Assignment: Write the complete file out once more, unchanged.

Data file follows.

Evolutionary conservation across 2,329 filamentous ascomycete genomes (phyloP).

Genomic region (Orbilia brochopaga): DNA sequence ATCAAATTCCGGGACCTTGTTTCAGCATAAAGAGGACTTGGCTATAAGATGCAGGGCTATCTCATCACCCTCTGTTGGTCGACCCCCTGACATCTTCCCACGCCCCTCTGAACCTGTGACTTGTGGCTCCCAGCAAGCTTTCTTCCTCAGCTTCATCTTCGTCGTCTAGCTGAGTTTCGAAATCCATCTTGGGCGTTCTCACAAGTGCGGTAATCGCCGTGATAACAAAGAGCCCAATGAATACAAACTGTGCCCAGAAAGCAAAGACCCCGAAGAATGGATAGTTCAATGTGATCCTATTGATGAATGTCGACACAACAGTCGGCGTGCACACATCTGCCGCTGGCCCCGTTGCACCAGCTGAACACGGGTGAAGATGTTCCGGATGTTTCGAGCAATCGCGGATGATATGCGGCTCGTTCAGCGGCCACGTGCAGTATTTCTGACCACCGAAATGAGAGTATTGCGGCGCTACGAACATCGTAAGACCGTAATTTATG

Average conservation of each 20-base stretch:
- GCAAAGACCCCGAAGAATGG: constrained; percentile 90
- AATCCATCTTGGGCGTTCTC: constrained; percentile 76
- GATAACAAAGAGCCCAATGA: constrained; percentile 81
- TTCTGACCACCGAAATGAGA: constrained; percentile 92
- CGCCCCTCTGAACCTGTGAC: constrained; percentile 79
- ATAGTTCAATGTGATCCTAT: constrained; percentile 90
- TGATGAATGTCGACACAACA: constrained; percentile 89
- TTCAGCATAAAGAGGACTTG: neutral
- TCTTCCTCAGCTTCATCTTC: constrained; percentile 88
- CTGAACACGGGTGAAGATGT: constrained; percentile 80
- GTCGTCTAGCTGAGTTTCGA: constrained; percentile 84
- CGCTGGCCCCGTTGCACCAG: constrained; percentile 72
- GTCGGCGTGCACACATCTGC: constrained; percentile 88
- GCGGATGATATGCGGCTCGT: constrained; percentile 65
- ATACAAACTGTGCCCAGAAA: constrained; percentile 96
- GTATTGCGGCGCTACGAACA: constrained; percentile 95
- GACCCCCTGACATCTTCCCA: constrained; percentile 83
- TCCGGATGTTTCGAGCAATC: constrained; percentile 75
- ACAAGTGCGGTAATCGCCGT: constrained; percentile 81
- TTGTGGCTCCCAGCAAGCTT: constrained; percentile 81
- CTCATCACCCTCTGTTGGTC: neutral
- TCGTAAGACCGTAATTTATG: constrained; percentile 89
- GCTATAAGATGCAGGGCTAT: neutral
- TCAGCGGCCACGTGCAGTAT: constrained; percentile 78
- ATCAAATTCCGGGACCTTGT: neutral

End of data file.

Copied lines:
Evolutionary conservation across 2,329 filamentous ascomycete genomes (phyloP).

Genomic region (Orbilia brochopaga): DNA sequence ATCAAATTCCGGGACCTTGTTTCAGCATAAAGAGGACTTGGCTATAAGATGCAGGGCTATCTCATCACCCTCTGTTGGTCGACCCCCTGACATCTTCCCACGCCCCTCTGAACCTGTGACTTGTGGCTCCCAGCAAGCTTTCTTCCTCAGCTTCATCTTCGTCGTCTAGCTGAGTTTCGAAATCCATCTTGGGCGTTCTCACAAGTGCGGTAATCGCCGTGATAACAAAGAGCCCAATGAATACAAACTGTGCCCAGAAAGCAAAGACCCCGAAGAATGGATAGTTCAATGTGATCCTATTGATGAATGTCGACACAACAGTCGGCGTGCACACATCTGCCGCTGGCCCCGTTGCACCAGCTGAACACGGGTGAAGATGTTCCGGATGTTTCGAGCAATCGCGGATGATATGCGGCTCGTTCAGCGGCCACGTGCAGTATTTCTGACCACCGAAATGAGAGTATTGCGGCGCTACGAACATCGTAAGACCGTAATTTATG

Average conservation of each 20-base stretch:
- GCAAAGACCCCGAAGAATGG: constrained; percentile 90
- AATCCATCTTGGGCGTTCTC: constrained; percentile 76
- GATAACAAAGAGCCCAATGA: constrained; percentile 81
- TTCTGACCACCGAAATGAGA: constrained; percentile 92
- CGCCCCTCTGAACCTGTGAC: constrained; percentile 79
- ATAGTTCAATGTGATCCTAT: constrained; percentile 90
- TGATGAATGTCGACACAACA: constrained; percentile 89
- TTCAGCATAAAGAGGACTTG: neutral
- TCTTCCTCAGCTTCATCTTC: constrained; percentile 88
- CTGAACACGGGTGAAGATGT: constrained; percentile 80
- GTCGTCTAGCTGAGTTTCGA: constrained; percentile 84
- CGCTGGCCCCGTTGCACCAG: constrained; percentile 72
- GTCGGCGTGCACACATCTGC: constrained; percentile 88
- GCGGATGATATGCGGCTCGT: constrained; percentile 65
- ATACAAACTGTGCCCAGAAA: constrained; percentile 96
- GTATTGCGGCGCTACGAACA: constrained; percentile 95
- GACCCCCTGACATCTTCCCA: constrained; percentile 83
- TCCGGATGTTTCGAGCAATC: constrained; percentile 75
- ACAAGTGCGGTAATCGCCGT: constrained; percentile 81
- TTGTGGCTCCCAGCAAGCTT: constrained; percentile 81
- CTCATCACCCTCTGTTGGTC: neutral
- TCGTAAGACCGTAATTTATG: constrained; percentile 89
- GCTATAAGATGCAGGGCTAT: neutral
- TCAGCGGCCACGTGCAGTAT: constrained; percentile 78
- ATCAAATTCCGGGACCTTGT: neutral